Mississauga won’t be ‘baited’ into ‘spitting match’ with Brampton mayor over Peel split


Published June 9, 2023 at 2:38 pm

Flanked by her council, Mississauga Mayor Bonnie Crombie speaks about Mississauga's split from the Region of Peel at a May 18 news conference at City Hall.

Mississauga councillors vowed this week to not be “baited” into a “spitting match” with Brampton Mayor Patrick Brown when it comes to talking about the Region of Peel’s dissolution and its three member municipalities going their separate ways.

Brown and the City of Brampton insist that in any separation deal, Mississauga must pay significant compensation for what he claims has been Brampton’s efforts through the decades in helping to finance Mississauga’s growth.

The Brampton mayor has been especially vocal since Bill 112 (Hazel McCallion Act) calling for the splitting up of Peel was introduced on May 18 at Queen’s Park in Toronto.

The bill was fast-tracked through the Ontario Legislature and passed third reading on Tuesday of this week. It now must receive Royal Assent in order to make it law and once that happens, the ball will be rolling toward a Peel split as of Jan. 1, 2025.

Meanwhile, Mississauga Mayor Bonnie Crombie, her council and senior City staff have repeatedly voiced their disagreement with Brampton’s position on the political split.

Brampton Mayor Patrick Brown says Mississauga should compensate Brampton in any Region of Peel dissolution agreement.

They claim Mississauga has paid its own way since the formation of the Region of Peel in 1974 and that it owes its neighbour to the north nothing.

At Wednesday’s (June 7) meeting of general committee, several Mississauga councillors weighed in on both Brown’s ongoing efforts to argue his case in the media and what Mississauga’s response or non-response should be.

Brampton hosted a tele-town hall meeting on Thursday night to provide residents there with information on the dissolution of Peel and what Brampton should be owed.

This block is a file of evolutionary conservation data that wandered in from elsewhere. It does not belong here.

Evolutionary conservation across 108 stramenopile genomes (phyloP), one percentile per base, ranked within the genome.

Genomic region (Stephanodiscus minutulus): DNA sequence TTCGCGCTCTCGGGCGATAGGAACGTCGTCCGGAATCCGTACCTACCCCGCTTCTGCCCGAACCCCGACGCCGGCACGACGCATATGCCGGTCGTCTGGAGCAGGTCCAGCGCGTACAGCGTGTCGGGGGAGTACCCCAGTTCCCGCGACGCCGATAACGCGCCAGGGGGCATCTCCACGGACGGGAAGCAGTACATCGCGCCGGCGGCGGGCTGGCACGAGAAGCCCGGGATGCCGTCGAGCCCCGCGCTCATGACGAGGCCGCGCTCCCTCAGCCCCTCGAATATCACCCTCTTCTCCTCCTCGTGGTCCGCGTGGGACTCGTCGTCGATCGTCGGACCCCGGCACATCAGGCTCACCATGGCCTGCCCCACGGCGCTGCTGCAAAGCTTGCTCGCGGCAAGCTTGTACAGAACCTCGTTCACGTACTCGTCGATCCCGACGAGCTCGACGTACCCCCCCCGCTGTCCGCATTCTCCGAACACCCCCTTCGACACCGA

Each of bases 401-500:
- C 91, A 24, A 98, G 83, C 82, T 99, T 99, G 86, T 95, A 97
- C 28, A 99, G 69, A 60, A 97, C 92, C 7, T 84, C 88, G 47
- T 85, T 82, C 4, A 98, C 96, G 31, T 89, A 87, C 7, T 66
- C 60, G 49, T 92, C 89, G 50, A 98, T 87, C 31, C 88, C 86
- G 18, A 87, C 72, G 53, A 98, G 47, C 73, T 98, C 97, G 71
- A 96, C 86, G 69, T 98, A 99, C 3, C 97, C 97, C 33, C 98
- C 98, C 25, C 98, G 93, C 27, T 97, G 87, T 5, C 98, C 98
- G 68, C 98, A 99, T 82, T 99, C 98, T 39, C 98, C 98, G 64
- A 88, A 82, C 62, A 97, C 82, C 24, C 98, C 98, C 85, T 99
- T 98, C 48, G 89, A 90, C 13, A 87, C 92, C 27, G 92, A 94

Ward 8 Councillor Matt Mahoney doesn’t want to be “baited” by Brampton Mayor Patrick Brown. 

Mississauga Ward 8 Councillor Matt Mahoney told colleagues on council that his concern with defending Mississauga’s position in response to Brown’s campaign is that “when you’re defending, you’re losing.”

He said he’d prefer to keep things simple and just take the facts to Mississauga residents via the City’s own tele-town hall event or public meetings that would have “some teeth to it.”

“I kind of feel like Patrick Brown, and perhaps Brampton, is trying to bait us into a debate or into something that I don’t think we need to do,” said Mahoney. “I think we have reports…we have things that back (our case) up and I’d like to be prepared, get our homework done and go out in public meetings, town halls…with the proper information. I don’t want us to get baited into…Brampton’s rhetoric, and I think that’s really what they’re trying to do, to some degree, out of some desperation.”

Ward 5 Councillor Carolyn Parrish agreed, noting that to take the bait and publicly confront the Brampton mayor would be playing into his hands.

“I don’t want to see us getting into a spitting match with Patrick Brown…I think all we need to do is give (residents) the facts,” said Parrish. “Getting into (a public battle) feeds Patrick Brown’s style, absolutely, and he’s darn good at it…We just need to put out facts people can read, understand, not get inflamed (by) and not get into a spitting match with Mayor Brown.”

Ward 5 Councillor Carolyn Parrish says it would be a mistake to get into a “spitting match” with Brampton Mayor Patrick Brown.

The councillor added that members of a transition board to soon be appointed by the provincial government to oversee the Peel split “are the experts” in how the divorce should proceed.

City Manager Shari Lichterman told councillors that the City’s communications strategy to date has been to educate the public through a social media campaign and the City’s website.

She cautioned that to do much more would be wading into different territory.

“One thing that does occur to me is that (Brampton’s) narrative is very much coming from a political perspective, and so if we want to push back, that may be more of a political strategy than a corporate communications strategy, although I do notice that their City social media has now started to echo some of that same narrative,” said Lichterman, adding, as Parrish also noted, that “the real decision-makers in this process will be this transition board guided by the province.”

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